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Leading UK companies taking part in WWF challenge cut business flights by 38 per cent over three-year period

Leading UK companies taking part in WWF challenge cut business flights by 38 per cent over three-year period | WWF-UK

Thu 27 Feb 2014 – Some of the UK’s biggest companies have cut flights by up to 38 percent and flight expenditure by 42 per cent over a three-year period, saving over £2 million ($3.3m) and 3,000 tonnes of CO2 on average. Twelve companies and organisations are taking part in the One in Five Challenge run by WWF-UK to reduce their flights by 20 per cent within five years. Participants such as BSkyB, BT, Capgemini, Lloyds TSB, Microsoft UK, Vodafone and the Scottish Government have managed to cut more flights, more quickly than anticipated, according to the programme’s latest annual report. The aim is to encourage companies to cut their costs and carbon from business travel, and change behaviour in favour of alternatives such as rail and videoconferencing. WWF-UK claims its analysis points to a permanent change in meeting and travel practices and questions the business case for UK airport expansion.

 

The report shows that since the Challenge was launched in 2009, businesses taking part have cut 141,000 flights at a saving of £26 million ($43m), in the process flying 113 million fewer kilometres and reducing CO2 emissions by 32,000 tonnes. Over a three-year period, Challenge members cut their flights by an average of 38%, going well beyond the goal. Two recent members joining the Challenge, Microsoft UK and the Scottish Government, have managed to cut their flights by 28%.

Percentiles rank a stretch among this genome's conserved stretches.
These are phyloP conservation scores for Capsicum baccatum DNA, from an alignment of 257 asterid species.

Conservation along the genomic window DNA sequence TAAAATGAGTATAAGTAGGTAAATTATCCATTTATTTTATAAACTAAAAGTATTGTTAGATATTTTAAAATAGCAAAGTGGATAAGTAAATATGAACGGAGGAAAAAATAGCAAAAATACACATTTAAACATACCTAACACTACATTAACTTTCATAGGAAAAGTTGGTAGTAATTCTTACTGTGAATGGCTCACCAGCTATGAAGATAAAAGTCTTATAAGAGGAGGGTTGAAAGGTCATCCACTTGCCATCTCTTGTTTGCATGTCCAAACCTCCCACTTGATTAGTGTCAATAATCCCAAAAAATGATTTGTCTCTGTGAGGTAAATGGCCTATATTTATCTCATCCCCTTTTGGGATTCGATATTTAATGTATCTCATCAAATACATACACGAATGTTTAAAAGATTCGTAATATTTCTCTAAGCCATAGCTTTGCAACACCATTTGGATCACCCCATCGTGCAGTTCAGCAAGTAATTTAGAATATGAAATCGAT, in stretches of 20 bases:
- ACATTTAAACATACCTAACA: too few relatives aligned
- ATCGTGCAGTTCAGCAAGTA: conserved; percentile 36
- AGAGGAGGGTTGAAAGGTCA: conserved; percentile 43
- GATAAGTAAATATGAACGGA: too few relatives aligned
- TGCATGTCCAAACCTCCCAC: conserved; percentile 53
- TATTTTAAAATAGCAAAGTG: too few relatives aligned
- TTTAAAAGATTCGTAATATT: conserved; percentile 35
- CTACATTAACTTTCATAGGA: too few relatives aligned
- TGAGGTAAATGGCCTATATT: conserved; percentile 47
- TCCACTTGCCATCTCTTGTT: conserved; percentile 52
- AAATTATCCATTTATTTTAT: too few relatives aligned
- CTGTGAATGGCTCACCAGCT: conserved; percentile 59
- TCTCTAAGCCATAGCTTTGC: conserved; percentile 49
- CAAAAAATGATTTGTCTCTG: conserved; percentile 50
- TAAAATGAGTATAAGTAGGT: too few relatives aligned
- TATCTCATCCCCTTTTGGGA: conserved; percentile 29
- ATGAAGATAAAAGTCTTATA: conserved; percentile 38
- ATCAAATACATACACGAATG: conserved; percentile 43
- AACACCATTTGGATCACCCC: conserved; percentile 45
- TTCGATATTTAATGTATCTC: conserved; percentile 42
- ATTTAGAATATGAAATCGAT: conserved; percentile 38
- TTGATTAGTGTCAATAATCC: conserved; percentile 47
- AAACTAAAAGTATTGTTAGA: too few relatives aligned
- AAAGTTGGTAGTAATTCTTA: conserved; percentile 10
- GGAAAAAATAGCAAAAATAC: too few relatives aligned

“Following Scotland’s good example, we’d like to see the UK Government take up the One in Five Challenge as well,” writes David Nussbaum, WWF-UK Chief Executive, in his introduction to the report.

 

In the baseline year – the starting point for the programme, which can be backdated by up to three years – the 12 members, representing over 335,000 employees, spent £98 million ($163m) on around 521,000 business flights with emissions of 152,000 tonnes of CO2. Of those 521,000 flights, 385,000 were domestic flights (74%), 47,000 were long-haul flights (9%) and 89,000 (17%) were short-haul, mainly European, flights.

 

The main benefits Challenge members expect to realise from reducing business flights, in order of importance, include reduced travel expenditure, reduction of the organisation’s carbon footprint, a better work-life balance for employees and an enhanced image and reputation for the organisation.

 

The report highlights that to achieve significant reductions in business flights, organisations use different measures that work most effectively for their particular circumstances. Such measures include the increasing use of remote conferencing, questioning the need to travel, replacing flights with rail travel and various management mechanisms to encourage staff to use these alternatives.

 

“The impressive results of the One in Five Challenge show that reducing business flying in favour of low carbon alternatives simply makes good business sense,” commented Nussbaum. “It is the smart way for organisations to stay connected in an increasingly carbon-constrained world. WWF believes that business will continue to fly less – not more – in future and that decisions on UK airport capacity need to reflect this fact. Companies profit by flying less.”

 

Having run the Challenge for four years, WWF-UK is now handing the programme over to Global Action Plan, a UK environmental behaviour change charity that helps business to reduce its impact on the environment.

 

 

Links:

WWF-UK – One in Five Challenge Annual Report 2011-12 (pdf)

WWF-UK

Global Action Plan


 

 

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